Forgot your password?
typodupeerror
Security United States

800 Break-ins at Dept. of Homeland Security 276

Posted by CmdrTaco
from the well-i-feel-safer-already dept.
WrongSizeGlass writes "Yahoo is reporting about the computer security nightmare going on at the Department of Homeland Security. Senior DHS officials admitted to Congress that over a two year period there were 800 hacker break-ins, virus outbreaks and in one instance, hacker tools for stealing passwords and other files were found on two internal Homeland Security computer systems. I guess it's true what they say ... a mechanic's car is always the last to get fixed."
This discussion has been archived. No new comments can be posted.

800 Break-ins at Dept. of Homeland Security

Comments Filter:
  • I'll only say... (Score:5, Insightful)

    by damn_registrars (1103043) <damn.registrars@gmail.com> on Wednesday June 20, 2007 @10:29AM (#19579537) Homepage Journal
    That ending line is far too kind.

    "a mechanic's car is always the last to get fixed"
    Assumes that the DHS is somehow competent to fix anything at all.
    • by khasim (1285) <brandioch.conner@gmail.com> on Wednesday June 20, 2007 @11:25AM (#19580553)
      Gotta agree with that. If they were competent, they'd have their own house in order.

      Just as anyone here who's competent with a computer has their systems up-to-date and tuned.
    • by danpsmith (922127) on Wednesday June 20, 2007 @11:28AM (#19580619)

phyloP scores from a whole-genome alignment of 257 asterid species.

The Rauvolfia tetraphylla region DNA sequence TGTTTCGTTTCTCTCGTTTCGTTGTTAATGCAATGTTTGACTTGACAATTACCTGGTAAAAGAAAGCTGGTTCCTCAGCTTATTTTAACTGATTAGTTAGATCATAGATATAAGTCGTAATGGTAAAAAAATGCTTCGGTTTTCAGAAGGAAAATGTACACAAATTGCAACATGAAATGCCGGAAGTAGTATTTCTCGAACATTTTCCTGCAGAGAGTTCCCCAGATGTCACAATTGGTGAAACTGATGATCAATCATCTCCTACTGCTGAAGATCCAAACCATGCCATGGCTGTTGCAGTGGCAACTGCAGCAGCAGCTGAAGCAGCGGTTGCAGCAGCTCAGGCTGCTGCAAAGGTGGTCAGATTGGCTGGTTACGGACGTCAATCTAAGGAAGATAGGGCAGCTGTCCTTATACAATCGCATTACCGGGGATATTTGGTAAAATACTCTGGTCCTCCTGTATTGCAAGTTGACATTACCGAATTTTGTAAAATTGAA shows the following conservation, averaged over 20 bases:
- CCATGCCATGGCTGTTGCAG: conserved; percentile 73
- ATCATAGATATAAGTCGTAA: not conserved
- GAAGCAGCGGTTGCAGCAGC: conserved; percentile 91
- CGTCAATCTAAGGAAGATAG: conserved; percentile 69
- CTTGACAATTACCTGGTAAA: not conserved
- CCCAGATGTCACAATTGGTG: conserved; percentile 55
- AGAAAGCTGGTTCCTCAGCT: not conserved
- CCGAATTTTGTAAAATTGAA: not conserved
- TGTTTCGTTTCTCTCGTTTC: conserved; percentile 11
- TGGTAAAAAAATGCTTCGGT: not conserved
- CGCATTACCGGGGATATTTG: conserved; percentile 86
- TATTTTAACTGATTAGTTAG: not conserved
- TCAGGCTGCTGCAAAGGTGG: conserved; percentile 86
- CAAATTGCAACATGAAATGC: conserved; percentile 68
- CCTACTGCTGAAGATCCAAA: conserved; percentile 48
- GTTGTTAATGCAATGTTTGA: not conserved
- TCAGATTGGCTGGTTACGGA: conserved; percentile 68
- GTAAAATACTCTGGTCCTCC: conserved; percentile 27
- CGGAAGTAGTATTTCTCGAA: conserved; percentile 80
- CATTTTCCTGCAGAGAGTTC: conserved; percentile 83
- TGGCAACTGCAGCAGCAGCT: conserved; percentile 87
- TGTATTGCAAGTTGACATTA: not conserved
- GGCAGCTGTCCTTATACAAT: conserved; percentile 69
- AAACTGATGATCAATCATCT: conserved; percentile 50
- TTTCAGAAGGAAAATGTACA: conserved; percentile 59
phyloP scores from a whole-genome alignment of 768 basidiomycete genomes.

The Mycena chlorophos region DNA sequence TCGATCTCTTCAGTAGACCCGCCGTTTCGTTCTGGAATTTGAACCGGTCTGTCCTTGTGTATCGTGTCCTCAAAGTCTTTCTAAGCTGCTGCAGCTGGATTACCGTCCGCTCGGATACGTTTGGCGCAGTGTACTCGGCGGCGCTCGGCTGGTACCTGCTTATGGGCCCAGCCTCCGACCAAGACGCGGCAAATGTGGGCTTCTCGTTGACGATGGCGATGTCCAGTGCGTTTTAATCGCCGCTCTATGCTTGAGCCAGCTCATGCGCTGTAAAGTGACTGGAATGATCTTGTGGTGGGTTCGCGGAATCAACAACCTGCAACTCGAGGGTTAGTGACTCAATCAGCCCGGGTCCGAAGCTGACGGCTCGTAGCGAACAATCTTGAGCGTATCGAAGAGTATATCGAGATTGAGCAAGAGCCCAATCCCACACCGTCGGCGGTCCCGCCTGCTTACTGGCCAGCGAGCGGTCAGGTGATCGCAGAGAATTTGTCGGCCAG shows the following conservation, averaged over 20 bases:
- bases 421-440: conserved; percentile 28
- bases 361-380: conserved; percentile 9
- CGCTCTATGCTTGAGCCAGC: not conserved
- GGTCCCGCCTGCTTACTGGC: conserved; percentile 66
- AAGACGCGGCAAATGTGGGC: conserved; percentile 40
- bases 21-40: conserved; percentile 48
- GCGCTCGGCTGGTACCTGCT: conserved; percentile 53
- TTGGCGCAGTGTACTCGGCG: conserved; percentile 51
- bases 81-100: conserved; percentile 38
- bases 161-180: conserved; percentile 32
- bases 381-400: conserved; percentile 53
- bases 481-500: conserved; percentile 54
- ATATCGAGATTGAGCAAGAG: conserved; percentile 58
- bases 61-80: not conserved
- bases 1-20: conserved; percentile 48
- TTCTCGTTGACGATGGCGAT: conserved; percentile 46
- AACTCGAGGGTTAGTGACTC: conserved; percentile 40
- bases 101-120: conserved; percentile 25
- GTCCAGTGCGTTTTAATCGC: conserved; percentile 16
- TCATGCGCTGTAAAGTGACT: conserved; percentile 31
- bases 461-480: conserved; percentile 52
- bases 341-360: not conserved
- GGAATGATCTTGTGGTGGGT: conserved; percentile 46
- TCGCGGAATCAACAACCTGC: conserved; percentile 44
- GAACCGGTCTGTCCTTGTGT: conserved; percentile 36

I think the reason that people see any irony at all in these type of stories is the fact that they actually expect that the government is as good as its hyperreal image [wikipedia.org]. Of course government agencies aren't infallible, but to suggest this is to deny this hyperreal, overemphasized "we're efficient, intelligent and we know things about you you don't even know" public persona. Without a sufficient belief in the agencies like the CIA and the FBI, and the belief that they are actually more informed than the masses and that the government is more in the know than anyone is aware (unless they are in the government), people would want to know where all this security spending is going (which is a problem for anyone). The government is an inept, massive body of people that is unable to act upon information quickly due to its many layers of bureaucratic bullshit and the legality of everything. The only solution to this problem is to eliminate some of the bureaucracy (firing people, which, of course, can't be done), or to eliminate the red tape (legislation, which, if you eliminate too much becomes a Bush-like grab for power), neither of which will ever be done due to the nature of the politicians in charge. So the federal government, no matter what the politicians say will continue to grow as a monolithic, insecure and ineffective beast while feeding you the image of a secure, fast, intelligent and best of class organization and terrorists with their small but efficient plans will continue to find gaping holes in the system. And that's why irony in this case can be saved for the naive and the uninformed, the rest of us see things like this coming a mile away.
    • by Intron (870560) on Wednesday June 20, 2007 @11:32AM (#19580703)